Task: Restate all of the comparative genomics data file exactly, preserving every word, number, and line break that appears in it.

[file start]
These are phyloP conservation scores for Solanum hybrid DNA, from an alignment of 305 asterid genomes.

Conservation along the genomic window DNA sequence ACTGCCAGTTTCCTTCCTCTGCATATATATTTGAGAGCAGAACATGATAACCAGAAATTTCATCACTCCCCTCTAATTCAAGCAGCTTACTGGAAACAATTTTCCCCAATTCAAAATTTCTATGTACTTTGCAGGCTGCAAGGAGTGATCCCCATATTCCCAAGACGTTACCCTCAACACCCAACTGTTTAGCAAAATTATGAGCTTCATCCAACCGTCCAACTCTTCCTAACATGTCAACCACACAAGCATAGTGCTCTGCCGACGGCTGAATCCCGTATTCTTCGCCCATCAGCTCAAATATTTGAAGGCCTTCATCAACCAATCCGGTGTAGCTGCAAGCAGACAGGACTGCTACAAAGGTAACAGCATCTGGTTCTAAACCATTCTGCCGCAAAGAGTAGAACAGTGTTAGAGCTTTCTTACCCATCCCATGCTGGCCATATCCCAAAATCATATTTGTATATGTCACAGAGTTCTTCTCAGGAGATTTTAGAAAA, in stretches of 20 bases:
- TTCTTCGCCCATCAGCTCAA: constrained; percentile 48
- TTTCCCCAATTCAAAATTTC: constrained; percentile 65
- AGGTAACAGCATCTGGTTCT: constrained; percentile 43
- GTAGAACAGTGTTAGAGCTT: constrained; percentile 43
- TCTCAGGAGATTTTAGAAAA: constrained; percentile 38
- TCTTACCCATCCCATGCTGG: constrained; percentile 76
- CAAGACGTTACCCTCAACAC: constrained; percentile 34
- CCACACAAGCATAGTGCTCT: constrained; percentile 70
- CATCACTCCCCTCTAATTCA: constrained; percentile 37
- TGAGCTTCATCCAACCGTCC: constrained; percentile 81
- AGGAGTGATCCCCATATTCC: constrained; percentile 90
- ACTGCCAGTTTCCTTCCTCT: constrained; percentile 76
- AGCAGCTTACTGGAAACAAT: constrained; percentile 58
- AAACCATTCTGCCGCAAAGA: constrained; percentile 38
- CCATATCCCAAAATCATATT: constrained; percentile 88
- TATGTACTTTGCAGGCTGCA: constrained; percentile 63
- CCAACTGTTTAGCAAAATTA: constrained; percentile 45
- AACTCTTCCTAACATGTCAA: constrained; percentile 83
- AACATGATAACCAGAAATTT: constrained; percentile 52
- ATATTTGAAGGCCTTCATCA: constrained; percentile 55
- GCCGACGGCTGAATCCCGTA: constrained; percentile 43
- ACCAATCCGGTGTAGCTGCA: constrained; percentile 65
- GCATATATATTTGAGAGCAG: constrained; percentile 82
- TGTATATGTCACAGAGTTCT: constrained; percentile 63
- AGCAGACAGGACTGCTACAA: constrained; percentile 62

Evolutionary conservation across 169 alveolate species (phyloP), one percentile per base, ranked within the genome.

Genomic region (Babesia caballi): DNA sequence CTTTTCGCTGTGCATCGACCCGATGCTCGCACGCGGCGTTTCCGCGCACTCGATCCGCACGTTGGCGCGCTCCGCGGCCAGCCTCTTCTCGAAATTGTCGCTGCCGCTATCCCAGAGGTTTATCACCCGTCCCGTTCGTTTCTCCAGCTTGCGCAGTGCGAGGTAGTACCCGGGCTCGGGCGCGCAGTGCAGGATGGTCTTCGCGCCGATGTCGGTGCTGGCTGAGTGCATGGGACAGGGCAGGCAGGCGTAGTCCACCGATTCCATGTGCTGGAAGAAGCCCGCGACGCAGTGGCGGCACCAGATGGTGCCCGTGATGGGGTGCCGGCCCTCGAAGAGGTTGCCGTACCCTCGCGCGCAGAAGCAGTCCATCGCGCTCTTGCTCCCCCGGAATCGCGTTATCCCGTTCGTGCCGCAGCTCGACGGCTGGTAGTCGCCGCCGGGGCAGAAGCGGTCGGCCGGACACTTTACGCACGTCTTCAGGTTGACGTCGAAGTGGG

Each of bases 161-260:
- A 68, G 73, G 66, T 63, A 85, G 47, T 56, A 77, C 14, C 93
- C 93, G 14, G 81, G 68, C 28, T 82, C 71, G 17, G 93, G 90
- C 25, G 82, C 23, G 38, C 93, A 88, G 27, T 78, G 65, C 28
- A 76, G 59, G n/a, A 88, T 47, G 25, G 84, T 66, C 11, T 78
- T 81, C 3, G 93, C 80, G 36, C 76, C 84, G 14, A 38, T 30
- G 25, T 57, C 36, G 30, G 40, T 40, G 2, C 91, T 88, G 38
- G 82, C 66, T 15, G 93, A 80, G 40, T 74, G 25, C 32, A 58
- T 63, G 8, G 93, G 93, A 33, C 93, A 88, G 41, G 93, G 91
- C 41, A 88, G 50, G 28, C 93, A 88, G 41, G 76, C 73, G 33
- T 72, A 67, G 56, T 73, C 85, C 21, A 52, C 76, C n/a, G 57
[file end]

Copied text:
These are phyloP conservation scores for Solanum hybrid DNA, from an alignment of 305 asterid genomes.

Conservation along the genomic window DNA sequence ACTGCCAGTTTCCTTCCTCTGCATATATATTTGAGAGCAGAACATGATAACCAGAAATTTCATCACTCCCCTCTAATTCAAGCAGCTTACTGGAAACAATTTTCCCCAATTCAAAATTTCTATGTACTTTGCAGGCTGCAAGGAGTGATCCCCATATTCCCAAGACGTTACCCTCAACACCCAACTGTTTAGCAAAATTATGAGCTTCATCCAACCGTCCAACTCTTCCTAACATGTCAACCACACAAGCATAGTGCTCTGCCGACGGCTGAATCCCGTATTCTTCGCCCATCAGCTCAAATATTTGAAGGCCTTCATCAACCAATCCGGTGTAGCTGCAAGCAGACAGGACTGCTACAAAGGTAACAGCATCTGGTTCTAAACCATTCTGCCGCAAAGAGTAGAACAGTGTTAGAGCTTTCTTACCCATCCCATGCTGGCCATATCCCAAAATCATATTTGTATATGTCACAGAGTTCTTCTCAGGAGATTTTAGAAAA, in stretches of 20 bases:
- TTCTTCGCCCATCAGCTCAA: constrained; percentile 48
- TTTCCCCAATTCAAAATTTC: constrained; percentile 65
- AGGTAACAGCATCTGGTTCT: constrained; percentile 43
- GTAGAACAGTGTTAGAGCTT: constrained; percentile 43
- TCTCAGGAGATTTTAGAAAA: constrained; percentile 38
- TCTTACCCATCCCATGCTGG: constrained; percentile 76
- CAAGACGTTACCCTCAACAC: constrained; percentile 34
- CCACACAAGCATAGTGCTCT: constrained; percentile 70
- CATCACTCCCCTCTAATTCA: constrained; percentile 37
- TGAGCTTCATCCAACCGTCC: constrained; percentile 81
- AGGAGTGATCCCCATATTCC: constrained; percentile 90
- ACTGCCAGTTTCCTTCCTCT: constrained; percentile 76
- AGCAGCTTACTGGAAACAAT: constrained; percentile 58
- AAACCATTCTGCCGCAAAGA: constrained; percentile 38
- CCATATCCCAAAATCATATT: constrained; percentile 88
- TATGTACTTTGCAGGCTGCA: constrained; percentile 63
- CCAACTGTTTAGCAAAATTA: constrained; percentile 45
- AACTCTTCCTAACATGTCAA: constrained; percentile 83
- AACATGATAACCAGAAATTT: constrained; percentile 52
- ATATTTGAAGGCCTTCATCA: constrained; percentile 55
- GCCGACGGCTGAATCCCGTA: constrained; percentile 43
- ACCAATCCGGTGTAGCTGCA: constrained; percentile 65
- GCATATATATTTGAGAGCAG: constrained; percentile 82
- TGTATATGTCACAGAGTTCT: constrained; percentile 63
- AGCAGACAGGACTGCTACAA: constrained; percentile 62

Evolutionary conservation across 169 alveolate species (phyloP), one percentile per base, ranked within the genome.

Genomic region (Babesia caballi): DNA sequence CTTTTCGCTGTGCATCGACCCGATGCTCGCACGCGGCGTTTCCGCGCACTCGATCCGCACGTTGGCGCGCTCCGCGGCCAGCCTCTTCTCGAAATTGTCGCTGCCGCTATCCCAGAGGTTTATCACCCGTCCCGTTCGTTTCTCCAGCTTGCGCAGTGCGAGGTAGTACCCGGGCTCGGGCGCGCAGTGCAGGATGGTCTTCGCGCCGATGTCGGTGCTGGCTGAGTGCATGGGACAGGGCAGGCAGGCGTAGTCCACCGATTCCATGTGCTGGAAGAAGCCCGCGACGCAGTGGCGGCACCAGATGGTGCCCGTGATGGGGTGCCGGCCCTCGAAGAGGTTGCCGTACCCTCGCGCGCAGAAGCAGTCCATCGCGCTCTTGCTCCCCCGGAATCGCGTTATCCCGTTCGTGCCGCAGCTCGACGGCTGGTAGTCGCCGCCGGGGCAGAAGCGGTCGGCCGGACACTTTACGCACGTCTTCAGGTTGACGTCGAAGTGGG

Each of bases 161-260:
- A 68, G 73, G 66, T 63, A 85, G 47, T 56, A 77, C 14, C 93
- C 93, G 14, G 81, G 68, C 28, T 82, C 71, G 17, G 93, G 90
- C 25, G 82, C 23, G 38, C 93, A 88, G 27, T 78, G 65, C 28
- A 76, G 59, G n/a, A 88, T 47, G 25, G 84, T 66, C 11, T 78
- T 81, C 3, G 93, C 80, G 36, C 76, C 84, G 14, A 38, T 30
- G 25, T 57, C 36, G 30, G 40, T 40, G 2, C 91, T 88, G 38
- G 82, C 66, T 15, G 93, A 80, G 40, T 74, G 25, C 32, A 58
- T 63, G 8, G 93, G 93, A 33, C 93, A 88, G 41, G 93, G 91
- C 41, A 88, G 50, G 28, C 93, A 88, G 41, G 76, C 73, G 33
- T 72, A 67, G 56, T 73, C 85, C 21, A 52, C 76, C n/a, G 57